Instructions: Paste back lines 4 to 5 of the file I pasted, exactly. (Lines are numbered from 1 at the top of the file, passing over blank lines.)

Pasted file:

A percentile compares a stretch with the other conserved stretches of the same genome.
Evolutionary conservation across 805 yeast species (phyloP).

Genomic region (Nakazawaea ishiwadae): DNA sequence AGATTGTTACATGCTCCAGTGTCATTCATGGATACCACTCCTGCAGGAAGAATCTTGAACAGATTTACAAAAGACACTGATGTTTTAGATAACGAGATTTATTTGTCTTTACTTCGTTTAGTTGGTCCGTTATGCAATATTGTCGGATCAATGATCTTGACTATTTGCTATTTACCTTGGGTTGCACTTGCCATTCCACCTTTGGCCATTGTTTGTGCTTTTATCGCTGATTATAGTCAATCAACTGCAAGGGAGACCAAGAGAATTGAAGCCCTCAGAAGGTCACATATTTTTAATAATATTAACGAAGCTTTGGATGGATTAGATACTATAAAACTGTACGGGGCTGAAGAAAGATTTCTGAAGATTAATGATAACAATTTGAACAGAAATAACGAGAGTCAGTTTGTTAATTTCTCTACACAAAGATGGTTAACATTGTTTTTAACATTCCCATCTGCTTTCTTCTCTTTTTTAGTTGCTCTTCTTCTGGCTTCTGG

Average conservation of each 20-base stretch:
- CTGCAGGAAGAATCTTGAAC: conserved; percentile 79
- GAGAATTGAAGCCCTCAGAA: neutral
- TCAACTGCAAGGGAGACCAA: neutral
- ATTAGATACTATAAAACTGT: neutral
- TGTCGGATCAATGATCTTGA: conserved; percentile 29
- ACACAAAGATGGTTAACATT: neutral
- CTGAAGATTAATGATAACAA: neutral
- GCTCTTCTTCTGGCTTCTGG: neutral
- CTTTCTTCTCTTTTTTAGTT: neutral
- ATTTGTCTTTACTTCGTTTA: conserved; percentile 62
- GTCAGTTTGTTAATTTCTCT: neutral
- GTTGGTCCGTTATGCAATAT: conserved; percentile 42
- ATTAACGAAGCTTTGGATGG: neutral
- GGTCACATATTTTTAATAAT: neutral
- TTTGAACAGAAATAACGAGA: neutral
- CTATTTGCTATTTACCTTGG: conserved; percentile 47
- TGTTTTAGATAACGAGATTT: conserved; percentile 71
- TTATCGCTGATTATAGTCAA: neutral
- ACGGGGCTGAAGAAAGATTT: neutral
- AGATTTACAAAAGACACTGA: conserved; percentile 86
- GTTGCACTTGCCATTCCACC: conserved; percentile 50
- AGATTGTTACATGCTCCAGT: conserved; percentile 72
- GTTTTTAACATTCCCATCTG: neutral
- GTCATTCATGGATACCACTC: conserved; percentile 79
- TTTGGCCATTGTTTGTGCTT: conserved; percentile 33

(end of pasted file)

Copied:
Average conservation of each 20-base stretch:
- CTGCAGGAAGAATCTTGAAC: conserved; percentile 79